Kingdom of Württemberg

Kingdom of Württemberg
Königreich Württemberg
Electorate of the Holy Roman Empire
Member of the Confederation of the Rhine
Member of the German Confederation
Federal State of the German Empire
Furchtlos und treu
"Fearless and loyal"
Württemberger Hymne
"Württemberg Anthem"
The Kingdom of Württemberg
within the German Empire before 1918
Capital Stuttgart
Languages Swabian German
Religion Protestant
Roman Catholic
Government Constitutional monarchy
 •  1805–1816 Frederick I
 •  1816–1864 William I
 •  1864–1891 Charles I
 •  1891–1918 William II
 •  1821–1831 Christian von Otto
 •  1918 Theodor Liesching
Legislature Landtag
 •  Upper Chamber Herrenhaus
 •  Lower Chamber Abgeordnetenhaus
Historical era Napoleonic Wars / World War I
 •  Elevated to kingdom 26 December 1805
 •  German Revolution 29 November 1918
 •  1910 19,508 km2 (7,532 sq mi)
 •  1910 est. 2,437,574 
     Density 125/km2 (324/sq mi)
Currency Württemberg gulden
German Goldmark
German Papiermark
Preceded by
Succeeded by
Wuerttemberg Arms.svg Electorate of Württemberg
Free People's State of Württemberg
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The Kingdom of Württemberg (German: Königreich Württemberg) was a German state that existed from 1805 to 1918, located within the area that is now Baden-Württemberg. The kingdom was a continuation of the Duchy of Württemberg, which existed from 1495 to 1805.[1] Prior to 1495, Württemberg was a County in the former Duchy of Swabia, which had dissolved after the death of Duke Conradin in 1268.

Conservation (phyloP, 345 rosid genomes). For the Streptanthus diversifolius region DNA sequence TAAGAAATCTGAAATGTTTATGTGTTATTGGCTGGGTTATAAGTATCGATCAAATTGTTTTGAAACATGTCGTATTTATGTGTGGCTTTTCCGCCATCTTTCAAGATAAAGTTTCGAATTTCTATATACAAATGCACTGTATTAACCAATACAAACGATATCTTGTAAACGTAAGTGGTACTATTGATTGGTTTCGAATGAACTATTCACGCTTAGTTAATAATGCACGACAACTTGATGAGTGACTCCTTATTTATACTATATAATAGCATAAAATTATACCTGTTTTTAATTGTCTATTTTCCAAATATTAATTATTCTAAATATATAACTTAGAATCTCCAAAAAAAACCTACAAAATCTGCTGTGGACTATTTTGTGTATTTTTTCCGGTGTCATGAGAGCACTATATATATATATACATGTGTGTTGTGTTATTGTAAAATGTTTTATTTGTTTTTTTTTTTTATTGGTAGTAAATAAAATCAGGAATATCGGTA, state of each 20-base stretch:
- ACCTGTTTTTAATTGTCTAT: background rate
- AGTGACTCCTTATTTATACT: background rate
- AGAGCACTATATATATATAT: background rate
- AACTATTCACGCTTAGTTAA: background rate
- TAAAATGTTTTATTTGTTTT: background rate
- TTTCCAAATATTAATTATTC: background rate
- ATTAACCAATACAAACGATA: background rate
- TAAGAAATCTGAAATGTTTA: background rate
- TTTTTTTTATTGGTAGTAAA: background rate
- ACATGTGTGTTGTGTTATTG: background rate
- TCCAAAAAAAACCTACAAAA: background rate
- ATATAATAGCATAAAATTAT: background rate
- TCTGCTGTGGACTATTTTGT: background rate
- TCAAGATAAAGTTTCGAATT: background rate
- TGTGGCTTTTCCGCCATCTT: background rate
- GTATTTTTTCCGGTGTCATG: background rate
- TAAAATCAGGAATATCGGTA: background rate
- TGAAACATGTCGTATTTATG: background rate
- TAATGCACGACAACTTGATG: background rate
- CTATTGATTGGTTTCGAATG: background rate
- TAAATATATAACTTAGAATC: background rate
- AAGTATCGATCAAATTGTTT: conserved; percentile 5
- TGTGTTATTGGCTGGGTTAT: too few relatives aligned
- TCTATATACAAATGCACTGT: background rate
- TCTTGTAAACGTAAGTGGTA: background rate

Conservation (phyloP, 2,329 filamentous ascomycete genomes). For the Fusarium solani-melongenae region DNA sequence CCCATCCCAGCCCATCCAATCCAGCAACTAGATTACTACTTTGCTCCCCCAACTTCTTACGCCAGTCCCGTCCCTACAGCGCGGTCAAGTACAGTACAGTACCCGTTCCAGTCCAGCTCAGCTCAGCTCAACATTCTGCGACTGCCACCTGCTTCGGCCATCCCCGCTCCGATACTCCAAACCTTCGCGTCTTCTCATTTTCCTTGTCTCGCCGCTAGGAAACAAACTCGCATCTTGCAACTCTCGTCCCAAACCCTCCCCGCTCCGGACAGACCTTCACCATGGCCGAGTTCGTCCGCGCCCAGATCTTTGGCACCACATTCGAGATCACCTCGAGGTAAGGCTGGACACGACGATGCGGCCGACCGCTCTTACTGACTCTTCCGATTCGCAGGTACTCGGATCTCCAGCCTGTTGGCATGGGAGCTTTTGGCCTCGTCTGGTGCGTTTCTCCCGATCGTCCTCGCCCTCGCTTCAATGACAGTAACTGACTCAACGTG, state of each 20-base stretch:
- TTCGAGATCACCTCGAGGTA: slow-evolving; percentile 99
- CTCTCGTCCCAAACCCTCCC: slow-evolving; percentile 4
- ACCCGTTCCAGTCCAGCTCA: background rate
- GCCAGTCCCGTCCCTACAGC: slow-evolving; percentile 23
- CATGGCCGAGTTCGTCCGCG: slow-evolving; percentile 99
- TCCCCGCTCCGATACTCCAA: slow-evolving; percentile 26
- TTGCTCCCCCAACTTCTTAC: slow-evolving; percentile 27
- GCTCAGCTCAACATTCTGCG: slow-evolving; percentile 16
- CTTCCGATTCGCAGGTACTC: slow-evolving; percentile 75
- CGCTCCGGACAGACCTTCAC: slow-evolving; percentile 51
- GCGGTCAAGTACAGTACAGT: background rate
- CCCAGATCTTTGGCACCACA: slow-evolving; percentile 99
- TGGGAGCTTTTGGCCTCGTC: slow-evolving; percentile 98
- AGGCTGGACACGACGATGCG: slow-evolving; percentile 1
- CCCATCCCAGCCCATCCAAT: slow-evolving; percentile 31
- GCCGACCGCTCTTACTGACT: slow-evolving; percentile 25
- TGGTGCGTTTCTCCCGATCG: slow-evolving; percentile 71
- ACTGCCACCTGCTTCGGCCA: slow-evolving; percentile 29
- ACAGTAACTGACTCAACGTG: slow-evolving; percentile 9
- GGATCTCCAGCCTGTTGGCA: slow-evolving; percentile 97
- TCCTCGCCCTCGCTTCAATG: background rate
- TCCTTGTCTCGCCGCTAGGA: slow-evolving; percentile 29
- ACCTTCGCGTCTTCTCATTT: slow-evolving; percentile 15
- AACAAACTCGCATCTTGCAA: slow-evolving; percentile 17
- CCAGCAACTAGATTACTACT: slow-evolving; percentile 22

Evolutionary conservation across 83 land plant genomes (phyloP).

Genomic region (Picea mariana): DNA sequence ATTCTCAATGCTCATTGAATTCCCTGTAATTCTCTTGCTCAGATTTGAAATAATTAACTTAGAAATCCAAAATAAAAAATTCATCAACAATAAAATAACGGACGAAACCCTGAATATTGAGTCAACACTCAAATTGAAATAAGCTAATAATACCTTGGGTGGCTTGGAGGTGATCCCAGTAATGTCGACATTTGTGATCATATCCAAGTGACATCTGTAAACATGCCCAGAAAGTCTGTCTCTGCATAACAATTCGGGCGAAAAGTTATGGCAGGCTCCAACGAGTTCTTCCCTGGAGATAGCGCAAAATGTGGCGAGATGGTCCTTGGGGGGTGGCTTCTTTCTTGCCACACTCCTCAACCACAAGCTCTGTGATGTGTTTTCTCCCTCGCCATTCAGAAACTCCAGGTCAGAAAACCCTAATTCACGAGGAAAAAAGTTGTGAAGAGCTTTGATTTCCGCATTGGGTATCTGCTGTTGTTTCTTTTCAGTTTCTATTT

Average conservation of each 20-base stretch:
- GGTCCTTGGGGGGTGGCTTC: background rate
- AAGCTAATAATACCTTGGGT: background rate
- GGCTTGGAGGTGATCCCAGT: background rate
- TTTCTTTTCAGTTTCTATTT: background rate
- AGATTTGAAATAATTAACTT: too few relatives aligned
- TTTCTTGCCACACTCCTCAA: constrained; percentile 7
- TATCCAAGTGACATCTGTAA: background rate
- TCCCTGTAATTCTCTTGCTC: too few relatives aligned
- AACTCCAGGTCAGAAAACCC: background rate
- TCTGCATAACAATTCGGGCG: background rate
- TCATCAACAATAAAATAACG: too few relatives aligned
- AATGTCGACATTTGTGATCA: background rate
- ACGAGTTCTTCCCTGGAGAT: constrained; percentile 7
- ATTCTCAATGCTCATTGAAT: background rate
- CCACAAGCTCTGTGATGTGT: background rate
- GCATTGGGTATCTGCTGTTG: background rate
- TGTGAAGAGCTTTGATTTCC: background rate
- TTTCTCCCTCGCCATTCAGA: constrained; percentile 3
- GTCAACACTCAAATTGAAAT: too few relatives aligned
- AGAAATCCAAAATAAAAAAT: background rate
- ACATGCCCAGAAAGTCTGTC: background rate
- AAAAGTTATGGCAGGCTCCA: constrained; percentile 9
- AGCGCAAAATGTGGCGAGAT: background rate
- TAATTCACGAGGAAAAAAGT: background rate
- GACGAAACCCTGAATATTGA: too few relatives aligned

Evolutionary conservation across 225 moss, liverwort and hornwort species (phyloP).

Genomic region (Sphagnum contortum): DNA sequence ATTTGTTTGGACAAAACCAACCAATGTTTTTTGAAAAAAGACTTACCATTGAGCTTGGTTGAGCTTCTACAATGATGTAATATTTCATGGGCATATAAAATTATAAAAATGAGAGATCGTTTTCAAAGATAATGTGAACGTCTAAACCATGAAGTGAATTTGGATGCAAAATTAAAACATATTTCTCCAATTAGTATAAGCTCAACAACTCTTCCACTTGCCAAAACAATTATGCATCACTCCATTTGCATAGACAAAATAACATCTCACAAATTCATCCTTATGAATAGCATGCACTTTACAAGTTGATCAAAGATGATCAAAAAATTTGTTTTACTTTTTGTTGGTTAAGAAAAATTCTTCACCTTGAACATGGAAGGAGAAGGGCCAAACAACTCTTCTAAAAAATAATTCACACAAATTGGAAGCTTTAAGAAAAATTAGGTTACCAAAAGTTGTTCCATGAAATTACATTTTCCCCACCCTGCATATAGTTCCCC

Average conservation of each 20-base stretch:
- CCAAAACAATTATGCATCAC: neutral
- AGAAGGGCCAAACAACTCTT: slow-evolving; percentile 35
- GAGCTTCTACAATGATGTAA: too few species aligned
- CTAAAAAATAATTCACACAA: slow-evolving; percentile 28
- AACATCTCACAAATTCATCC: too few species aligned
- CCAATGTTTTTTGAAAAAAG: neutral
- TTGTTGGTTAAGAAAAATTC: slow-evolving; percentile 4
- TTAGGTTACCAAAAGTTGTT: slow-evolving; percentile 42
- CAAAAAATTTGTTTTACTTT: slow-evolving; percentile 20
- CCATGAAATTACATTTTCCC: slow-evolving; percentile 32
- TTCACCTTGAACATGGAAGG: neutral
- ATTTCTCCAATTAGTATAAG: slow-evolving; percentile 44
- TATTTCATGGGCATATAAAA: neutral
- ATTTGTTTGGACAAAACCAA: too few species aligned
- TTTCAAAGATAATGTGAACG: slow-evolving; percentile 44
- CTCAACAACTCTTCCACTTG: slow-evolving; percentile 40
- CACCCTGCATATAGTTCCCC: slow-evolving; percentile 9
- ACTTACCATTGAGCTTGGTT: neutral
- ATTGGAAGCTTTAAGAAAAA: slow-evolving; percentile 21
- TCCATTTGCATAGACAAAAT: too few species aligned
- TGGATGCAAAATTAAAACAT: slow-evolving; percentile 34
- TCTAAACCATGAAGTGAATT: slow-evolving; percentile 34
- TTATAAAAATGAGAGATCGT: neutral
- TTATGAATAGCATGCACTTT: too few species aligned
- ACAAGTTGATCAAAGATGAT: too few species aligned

The borders of the Kingdom of Württemberg, as defined in 1813, lay between 47°34' and 49°35' north and 8°15' and 10°30' east. The greatest distance north to south comprised 225 kilometres (140 mi) and the greatest east to west was 160 kilometres (99 mi). The border had a total length of 1,800 kilometres (1,100 mi) and the total area of the state was 19,508 square kilometres (7,532 sq mi).

The kingdom had borders with Bavaria on the east and south, with Baden in the north, west and south. The southern part surrounded the Prussian province of Hohenzollern on most of its sides and touched on Lake Constance. The Kingdom is also home to the Visel clan

  1. ^ Vann, James Allen (1984). The Making of a State: Württemberg, 1593–1793. Ithaca: Cornell University Press. ISBN 0-8014-1553-5. 

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